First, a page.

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Kam Chancellor holdout is about cash flow, per report

Kirby Lee-USA TODAY Sports

According to ESPN's Josina Anderson, cash flow is the main demand for Kam Chancellor's holdout. Anderson posted an explanation of the situation on her facebook page:

I'm told what would help assuage Seattle Seahawks S Kam Chancellor's holdout is better cash flow over the first two years of the remaining three on his current deal. One way a cap-tight team that's relatively cash-rich can hypothetically achieve this would be by converting the majority of the $9.65M Chancellor is due in base salary over the next 2 years to signing bonus. Ideally this could be paid out five days after the contract is executed, or perhaps by remitting $3.5M early and another $3.5M by Oct. 1st. It should be noted that about $4.45M of the $4.55M in base salary that Chancellor is due in 2015 is already guaranteed.

In other words, Kam wants the Seahawks guarantee the next two years of his contract, and pay him for it up front (it would be pro-rated over the length of the new deal so the cap wouldn't jump).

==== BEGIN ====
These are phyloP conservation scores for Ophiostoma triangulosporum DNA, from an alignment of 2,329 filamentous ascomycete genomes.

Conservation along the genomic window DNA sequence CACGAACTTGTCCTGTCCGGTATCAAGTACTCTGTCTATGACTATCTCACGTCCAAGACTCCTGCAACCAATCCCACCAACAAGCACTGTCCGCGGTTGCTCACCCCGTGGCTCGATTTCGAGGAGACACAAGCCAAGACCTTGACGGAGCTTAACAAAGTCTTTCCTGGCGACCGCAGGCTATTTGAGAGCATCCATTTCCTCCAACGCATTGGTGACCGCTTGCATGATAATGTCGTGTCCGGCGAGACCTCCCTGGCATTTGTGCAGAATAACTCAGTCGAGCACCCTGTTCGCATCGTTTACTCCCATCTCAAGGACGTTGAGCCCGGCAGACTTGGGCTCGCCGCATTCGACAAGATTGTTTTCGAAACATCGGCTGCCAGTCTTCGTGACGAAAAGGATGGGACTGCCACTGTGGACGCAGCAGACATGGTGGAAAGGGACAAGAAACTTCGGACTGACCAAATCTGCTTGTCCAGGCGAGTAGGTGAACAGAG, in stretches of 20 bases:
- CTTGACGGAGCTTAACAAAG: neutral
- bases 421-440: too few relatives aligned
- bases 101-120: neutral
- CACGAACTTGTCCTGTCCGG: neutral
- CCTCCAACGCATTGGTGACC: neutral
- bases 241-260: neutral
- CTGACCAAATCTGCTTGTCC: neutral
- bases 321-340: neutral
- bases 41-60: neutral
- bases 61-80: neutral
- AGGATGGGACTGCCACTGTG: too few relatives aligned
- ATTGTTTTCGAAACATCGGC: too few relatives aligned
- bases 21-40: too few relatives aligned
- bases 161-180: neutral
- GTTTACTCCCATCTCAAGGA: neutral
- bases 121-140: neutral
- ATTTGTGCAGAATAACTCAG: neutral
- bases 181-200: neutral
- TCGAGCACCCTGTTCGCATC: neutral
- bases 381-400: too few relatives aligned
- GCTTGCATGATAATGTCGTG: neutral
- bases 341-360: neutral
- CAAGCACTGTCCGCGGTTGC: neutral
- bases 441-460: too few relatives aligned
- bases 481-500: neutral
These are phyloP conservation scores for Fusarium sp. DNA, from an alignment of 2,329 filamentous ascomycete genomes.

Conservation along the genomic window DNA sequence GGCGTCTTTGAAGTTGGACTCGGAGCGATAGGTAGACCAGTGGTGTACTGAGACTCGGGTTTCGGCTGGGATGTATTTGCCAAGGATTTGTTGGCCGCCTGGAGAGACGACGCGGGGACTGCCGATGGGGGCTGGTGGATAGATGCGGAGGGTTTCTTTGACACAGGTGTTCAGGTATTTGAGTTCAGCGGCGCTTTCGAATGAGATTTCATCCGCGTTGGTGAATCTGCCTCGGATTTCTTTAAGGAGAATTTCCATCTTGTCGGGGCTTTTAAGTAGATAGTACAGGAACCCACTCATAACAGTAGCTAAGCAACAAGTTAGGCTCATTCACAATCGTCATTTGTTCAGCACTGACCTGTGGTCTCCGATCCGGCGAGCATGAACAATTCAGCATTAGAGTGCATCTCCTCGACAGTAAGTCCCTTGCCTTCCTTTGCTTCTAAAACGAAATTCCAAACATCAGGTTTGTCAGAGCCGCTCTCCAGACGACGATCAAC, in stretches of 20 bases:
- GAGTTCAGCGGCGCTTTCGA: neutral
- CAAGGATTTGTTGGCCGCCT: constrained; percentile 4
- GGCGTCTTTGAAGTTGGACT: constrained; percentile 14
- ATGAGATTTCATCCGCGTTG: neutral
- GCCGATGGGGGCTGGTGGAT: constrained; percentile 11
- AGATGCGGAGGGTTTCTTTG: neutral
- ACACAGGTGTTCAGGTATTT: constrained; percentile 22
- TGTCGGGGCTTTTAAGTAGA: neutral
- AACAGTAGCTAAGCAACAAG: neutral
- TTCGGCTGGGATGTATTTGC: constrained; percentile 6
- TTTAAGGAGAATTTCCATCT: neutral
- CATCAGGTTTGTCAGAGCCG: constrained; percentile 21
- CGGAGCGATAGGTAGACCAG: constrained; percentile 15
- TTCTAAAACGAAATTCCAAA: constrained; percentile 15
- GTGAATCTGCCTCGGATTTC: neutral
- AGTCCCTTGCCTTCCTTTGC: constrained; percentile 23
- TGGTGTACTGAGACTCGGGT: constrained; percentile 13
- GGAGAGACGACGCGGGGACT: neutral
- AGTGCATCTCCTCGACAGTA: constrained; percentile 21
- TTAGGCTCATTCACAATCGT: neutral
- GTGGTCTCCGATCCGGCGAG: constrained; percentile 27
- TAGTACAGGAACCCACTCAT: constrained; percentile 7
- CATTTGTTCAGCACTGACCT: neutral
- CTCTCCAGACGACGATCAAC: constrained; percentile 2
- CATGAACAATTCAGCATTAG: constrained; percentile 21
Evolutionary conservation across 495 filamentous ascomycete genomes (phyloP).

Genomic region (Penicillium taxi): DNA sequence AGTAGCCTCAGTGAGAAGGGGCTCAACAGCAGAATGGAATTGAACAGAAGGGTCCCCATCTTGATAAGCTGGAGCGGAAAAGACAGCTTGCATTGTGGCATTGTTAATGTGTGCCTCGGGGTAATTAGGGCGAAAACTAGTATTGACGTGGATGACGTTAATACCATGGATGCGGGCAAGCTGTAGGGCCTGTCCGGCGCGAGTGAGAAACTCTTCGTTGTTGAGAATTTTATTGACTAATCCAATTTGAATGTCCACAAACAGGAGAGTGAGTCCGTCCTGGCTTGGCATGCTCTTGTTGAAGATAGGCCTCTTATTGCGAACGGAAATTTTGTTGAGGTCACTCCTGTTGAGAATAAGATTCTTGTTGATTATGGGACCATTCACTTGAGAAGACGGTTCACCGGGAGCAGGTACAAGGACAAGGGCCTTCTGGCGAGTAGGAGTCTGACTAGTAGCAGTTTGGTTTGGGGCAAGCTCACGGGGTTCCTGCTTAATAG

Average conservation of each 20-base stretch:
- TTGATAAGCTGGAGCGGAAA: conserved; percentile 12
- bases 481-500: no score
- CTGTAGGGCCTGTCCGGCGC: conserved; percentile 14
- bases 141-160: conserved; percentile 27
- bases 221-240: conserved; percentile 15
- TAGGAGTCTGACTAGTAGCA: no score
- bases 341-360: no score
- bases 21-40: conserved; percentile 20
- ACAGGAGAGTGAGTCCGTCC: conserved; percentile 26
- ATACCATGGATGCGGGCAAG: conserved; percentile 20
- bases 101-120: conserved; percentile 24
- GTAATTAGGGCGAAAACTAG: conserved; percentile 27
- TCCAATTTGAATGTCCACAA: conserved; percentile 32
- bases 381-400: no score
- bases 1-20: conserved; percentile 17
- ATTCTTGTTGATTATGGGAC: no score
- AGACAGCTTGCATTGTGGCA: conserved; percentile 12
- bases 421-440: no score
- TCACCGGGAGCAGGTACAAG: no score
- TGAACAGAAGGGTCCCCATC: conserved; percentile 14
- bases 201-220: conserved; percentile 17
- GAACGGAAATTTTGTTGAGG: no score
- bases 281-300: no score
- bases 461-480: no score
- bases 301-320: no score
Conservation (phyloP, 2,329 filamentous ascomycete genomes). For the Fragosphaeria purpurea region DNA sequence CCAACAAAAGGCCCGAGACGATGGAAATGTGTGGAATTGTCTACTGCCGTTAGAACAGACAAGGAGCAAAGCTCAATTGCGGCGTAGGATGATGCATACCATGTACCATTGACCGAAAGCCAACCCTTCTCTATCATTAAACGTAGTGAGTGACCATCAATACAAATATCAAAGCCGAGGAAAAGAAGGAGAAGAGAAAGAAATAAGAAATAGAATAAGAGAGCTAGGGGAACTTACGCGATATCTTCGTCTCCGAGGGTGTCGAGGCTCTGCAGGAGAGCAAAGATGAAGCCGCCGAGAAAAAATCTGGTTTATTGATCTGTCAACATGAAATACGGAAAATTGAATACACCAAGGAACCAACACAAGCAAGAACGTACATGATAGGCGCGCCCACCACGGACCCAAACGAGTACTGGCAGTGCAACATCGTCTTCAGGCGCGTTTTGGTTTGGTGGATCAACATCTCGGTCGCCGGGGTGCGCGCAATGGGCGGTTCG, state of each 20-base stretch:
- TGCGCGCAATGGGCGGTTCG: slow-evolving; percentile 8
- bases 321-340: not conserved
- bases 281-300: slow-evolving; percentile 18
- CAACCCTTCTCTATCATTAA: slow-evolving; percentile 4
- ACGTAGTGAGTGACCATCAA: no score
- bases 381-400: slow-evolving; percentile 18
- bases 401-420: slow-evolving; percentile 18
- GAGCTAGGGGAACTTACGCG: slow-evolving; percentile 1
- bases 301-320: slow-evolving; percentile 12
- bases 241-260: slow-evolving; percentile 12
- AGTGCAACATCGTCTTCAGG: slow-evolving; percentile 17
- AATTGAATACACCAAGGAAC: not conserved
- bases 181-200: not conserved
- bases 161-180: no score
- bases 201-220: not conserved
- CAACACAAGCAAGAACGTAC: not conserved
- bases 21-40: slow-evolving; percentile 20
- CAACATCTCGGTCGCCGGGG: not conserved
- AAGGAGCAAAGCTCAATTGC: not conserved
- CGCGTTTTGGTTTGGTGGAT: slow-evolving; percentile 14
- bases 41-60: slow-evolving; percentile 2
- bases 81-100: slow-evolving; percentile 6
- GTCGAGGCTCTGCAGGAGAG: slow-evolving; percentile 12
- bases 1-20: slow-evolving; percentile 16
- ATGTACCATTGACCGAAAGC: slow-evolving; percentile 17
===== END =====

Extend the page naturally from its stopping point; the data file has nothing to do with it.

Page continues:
It would be similar (on a much larger scale) to what the Seahawks did for Marshawn Lynch last offseason. Lynch held out last year when he was due $5 million in base salary with $500,000 in per-game roster bonuses and another $500,000 in incentives.

Seattle mostly held firm to that deal, but converted those per-game and incentive bonuses into a a guaranteed part of his contract (so, $1 million total). They also transferred $500,000 that Lynch was due to make in 2015 into the 2014 season. All told, he got a raise of $500,000 plus saw his per-game and incentive bonuses become guaranteed money.

While Seattle may do something similar to what they did with Lynch, Kam's asking for a lot more, per this report. We'll see how much resolve both sides have on this. Seattle obviously does not want to make things messy with Chancellor -- he's been a model player and teammate -- but they have good reason to simply say no: precedent.